How We Cook a Juicy Pork Denver Steak: The Iberico Presa
How We Cook a Juicy Pork Denver Steak: The Iberico Presa

About the Presa Cut

Welcome to the comprehensive guide to Iberico Presa Steak. This guide aims to explain the origins and preparation of Presa, a highly esteemed cut derived from the pork collar, colloquially known as the "neck" of the pig.

This particular cut, often referred to as the "money muscle" due to its exceptional marbling and tenderness, remains a coveted treasure within the realm of gastronomy. It's a preferred choice for dry curing, notably utilized by the Italians in crafting the renowned "Coppa" charcuterie.

Campo Grande, on the other hand, is celebrated for its production of this culinary delicacy. In the Spanish culinary tradition, the entire collar is referred to as the "Cabecero." In alignment with the seam butchery practices of Iberico, this collar is divided into two distinct parts: the upper collar, known as the Mogote or "Coppa," and the lower collar, which is referred to as the Presa and is commonly referred to as the Denver Steak in English.

In the domain of beef, the collar equates to the "chuck", with the lower section constituting the Denver steak. Let's now delve into the methods for preparing this exquisite cut.

Before cooking, treat it like an expensive steak, hence its nickname as the "Wagyu" of pork. Ensuring that the meat attains room temperature and removing excess moisture by patting it down with paper towels are essential steps.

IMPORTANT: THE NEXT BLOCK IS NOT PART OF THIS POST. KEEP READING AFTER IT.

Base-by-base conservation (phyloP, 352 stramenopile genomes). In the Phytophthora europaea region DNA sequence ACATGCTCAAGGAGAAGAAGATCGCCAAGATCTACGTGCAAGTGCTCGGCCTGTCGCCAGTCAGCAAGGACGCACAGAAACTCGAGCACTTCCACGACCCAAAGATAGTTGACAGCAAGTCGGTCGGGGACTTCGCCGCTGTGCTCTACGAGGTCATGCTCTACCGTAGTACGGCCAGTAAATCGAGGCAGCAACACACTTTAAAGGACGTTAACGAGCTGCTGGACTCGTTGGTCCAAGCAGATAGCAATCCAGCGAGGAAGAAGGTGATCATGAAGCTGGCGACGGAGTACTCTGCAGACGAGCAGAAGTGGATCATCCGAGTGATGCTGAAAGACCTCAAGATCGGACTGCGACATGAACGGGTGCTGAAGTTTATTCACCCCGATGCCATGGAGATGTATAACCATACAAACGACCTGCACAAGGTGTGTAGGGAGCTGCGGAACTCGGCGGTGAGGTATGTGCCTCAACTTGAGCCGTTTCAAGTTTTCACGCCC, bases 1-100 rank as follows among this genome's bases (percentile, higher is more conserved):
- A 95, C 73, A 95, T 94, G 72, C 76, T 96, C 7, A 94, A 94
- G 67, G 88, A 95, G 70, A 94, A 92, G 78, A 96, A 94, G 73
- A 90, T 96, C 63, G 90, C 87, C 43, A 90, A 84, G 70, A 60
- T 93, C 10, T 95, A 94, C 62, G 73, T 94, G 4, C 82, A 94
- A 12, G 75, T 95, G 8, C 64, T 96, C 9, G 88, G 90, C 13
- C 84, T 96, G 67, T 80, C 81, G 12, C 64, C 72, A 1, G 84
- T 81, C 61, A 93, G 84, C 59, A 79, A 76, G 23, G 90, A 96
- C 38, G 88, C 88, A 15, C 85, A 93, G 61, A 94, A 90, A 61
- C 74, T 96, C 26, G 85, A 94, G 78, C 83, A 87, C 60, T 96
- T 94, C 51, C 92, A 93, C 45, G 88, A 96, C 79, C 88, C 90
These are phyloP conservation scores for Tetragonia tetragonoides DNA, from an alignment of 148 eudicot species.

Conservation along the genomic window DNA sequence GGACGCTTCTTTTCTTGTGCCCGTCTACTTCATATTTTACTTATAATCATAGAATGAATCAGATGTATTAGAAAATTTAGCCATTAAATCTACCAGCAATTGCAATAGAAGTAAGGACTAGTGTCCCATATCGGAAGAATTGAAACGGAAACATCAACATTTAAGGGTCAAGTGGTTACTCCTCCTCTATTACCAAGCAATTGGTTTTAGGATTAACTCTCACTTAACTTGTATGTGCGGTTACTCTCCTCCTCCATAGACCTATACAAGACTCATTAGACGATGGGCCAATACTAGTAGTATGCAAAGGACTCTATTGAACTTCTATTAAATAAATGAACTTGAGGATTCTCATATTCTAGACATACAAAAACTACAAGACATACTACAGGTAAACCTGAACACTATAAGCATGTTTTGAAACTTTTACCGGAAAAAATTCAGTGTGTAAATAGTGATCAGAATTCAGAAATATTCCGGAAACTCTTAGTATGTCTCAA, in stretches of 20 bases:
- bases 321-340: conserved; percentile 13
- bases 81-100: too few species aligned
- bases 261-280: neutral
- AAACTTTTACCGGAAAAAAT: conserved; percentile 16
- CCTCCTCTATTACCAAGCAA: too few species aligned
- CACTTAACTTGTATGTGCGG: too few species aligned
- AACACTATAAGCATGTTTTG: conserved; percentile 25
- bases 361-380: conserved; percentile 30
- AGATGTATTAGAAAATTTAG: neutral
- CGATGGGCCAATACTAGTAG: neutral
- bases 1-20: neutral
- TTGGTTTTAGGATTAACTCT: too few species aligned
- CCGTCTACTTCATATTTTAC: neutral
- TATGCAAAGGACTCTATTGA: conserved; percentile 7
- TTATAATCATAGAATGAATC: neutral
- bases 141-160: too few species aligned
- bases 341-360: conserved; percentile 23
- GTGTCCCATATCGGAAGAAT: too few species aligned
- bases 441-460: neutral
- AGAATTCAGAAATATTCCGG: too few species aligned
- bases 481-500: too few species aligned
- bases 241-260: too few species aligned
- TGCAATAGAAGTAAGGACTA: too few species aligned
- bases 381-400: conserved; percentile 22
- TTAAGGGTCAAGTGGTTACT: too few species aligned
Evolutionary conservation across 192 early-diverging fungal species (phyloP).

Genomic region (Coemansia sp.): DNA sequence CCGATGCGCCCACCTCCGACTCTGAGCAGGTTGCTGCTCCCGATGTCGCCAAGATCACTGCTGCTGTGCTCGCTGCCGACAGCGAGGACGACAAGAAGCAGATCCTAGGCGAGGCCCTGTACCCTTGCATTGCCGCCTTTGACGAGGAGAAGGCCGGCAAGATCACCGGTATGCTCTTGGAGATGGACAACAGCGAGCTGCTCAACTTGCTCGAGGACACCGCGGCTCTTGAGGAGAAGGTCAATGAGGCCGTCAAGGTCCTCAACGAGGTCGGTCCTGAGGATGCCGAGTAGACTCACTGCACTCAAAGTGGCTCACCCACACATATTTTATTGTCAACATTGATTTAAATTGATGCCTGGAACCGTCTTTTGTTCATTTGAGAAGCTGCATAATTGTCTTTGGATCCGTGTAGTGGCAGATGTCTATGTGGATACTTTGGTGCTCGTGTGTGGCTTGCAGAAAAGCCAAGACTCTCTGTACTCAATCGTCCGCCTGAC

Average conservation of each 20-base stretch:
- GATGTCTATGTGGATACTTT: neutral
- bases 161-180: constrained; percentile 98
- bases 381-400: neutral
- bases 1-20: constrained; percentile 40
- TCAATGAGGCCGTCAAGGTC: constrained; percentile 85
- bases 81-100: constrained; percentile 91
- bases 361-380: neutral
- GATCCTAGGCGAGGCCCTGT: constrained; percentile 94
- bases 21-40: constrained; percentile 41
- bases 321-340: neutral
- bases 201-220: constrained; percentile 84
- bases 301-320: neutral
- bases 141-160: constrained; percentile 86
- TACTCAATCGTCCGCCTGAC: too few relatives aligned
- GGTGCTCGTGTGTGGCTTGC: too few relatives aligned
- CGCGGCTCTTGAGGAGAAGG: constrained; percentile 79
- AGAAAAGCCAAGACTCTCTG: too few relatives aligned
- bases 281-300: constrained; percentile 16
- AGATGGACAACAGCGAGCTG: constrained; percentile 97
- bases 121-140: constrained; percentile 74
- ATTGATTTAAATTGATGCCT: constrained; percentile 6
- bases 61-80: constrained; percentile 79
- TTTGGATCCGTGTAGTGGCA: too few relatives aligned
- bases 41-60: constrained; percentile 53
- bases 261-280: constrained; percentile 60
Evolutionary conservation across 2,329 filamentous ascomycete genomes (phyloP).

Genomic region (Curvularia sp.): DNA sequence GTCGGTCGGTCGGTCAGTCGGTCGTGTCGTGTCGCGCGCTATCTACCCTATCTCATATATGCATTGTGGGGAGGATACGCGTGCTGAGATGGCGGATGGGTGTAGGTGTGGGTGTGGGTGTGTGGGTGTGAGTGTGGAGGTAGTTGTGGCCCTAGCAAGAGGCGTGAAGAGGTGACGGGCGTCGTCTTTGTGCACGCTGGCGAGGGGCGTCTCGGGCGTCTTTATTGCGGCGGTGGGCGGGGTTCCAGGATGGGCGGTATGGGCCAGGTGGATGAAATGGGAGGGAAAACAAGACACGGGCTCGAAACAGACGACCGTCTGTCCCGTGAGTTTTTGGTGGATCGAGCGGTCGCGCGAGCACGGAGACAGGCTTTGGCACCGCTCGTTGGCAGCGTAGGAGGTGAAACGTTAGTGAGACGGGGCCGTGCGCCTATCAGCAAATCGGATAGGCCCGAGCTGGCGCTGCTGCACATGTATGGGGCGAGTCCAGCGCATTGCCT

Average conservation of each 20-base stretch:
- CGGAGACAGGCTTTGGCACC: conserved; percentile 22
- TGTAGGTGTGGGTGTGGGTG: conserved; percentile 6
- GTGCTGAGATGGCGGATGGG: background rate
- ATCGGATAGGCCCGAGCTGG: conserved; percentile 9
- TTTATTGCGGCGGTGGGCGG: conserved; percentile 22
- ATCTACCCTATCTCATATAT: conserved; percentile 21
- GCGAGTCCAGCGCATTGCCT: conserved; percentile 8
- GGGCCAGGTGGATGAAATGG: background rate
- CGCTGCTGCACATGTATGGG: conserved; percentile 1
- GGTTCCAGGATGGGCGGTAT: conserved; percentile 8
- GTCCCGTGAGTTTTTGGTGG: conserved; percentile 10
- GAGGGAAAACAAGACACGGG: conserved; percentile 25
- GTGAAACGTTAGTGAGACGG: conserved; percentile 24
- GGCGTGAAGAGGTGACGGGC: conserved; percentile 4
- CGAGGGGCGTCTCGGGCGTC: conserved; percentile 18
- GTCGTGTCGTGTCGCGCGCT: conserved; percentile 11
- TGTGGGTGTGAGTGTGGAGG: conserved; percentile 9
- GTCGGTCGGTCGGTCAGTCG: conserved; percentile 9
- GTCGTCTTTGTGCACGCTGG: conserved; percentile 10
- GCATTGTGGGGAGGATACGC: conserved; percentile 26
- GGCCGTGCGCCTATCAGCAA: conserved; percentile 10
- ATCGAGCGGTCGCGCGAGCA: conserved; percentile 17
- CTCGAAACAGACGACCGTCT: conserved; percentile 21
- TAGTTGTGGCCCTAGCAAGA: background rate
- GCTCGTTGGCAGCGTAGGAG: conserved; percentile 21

Concerning butchering, there exist three options: preserving the presa cut as a whole, butterflying it, or adopting the zabuton method, also known as strips.

Before commencing the process, it is imperative to salt the meat overnight, or at a minimum, for two hours, using a wire rack. This procedure aids in dehydrating the meat, enhancing the Maillard reaction.

Now, let us proceed to examine the various cooking methods.

Whole Piece

For the whole piece, the choice of either an oven or sous vide is available for indoor cooking, bringing the internal temperature to 135°F. Subsequently, it is seared in a hot cast iron pan and glazed with a mixture of butter, garlic, and herbs until the final temperature reaches 145°F.

An alternative approach is grilling the meat outdoors, achieving the same internal temperature. 

Strips

For zabuton (or strips), once again, high-heat cast iron cooking or grilling over hot coals yields favorable results. During the cooking process, it is imperative to render the Iberico fat trim into the oil pan and refrain from using oil.

Once cooked allow the meat to rest for a duration ranging from 5 to 20 minutes, contingent upon the thickness. This can be accomplished by covering it with either aluminum foil or butcher paper.

When carving and slicing the meat, it is crucial to proceed against the grain. In the case of the whole piece, it is recommended to bisect it and then slice it against the grain. For butterflied and zabuton preparations, a straightforward slicing against the grain suffices.

 

Butterfly

For butterflied cuts, the recommended cooking methods include high-heat cast iron cooking at 400°F or grilling over hot coals on a barbecue grill. We recommend seasoning the butterflied Presa overnight for maximum flavor.

When it comes to plating and portioning, consider the presentation format, as each format accommodates a different number of servings. For the sauce, simplicity often prevails, with options such as salt or a mild condiment like chimichurri, allowing the meat's inherent flavor to shine.

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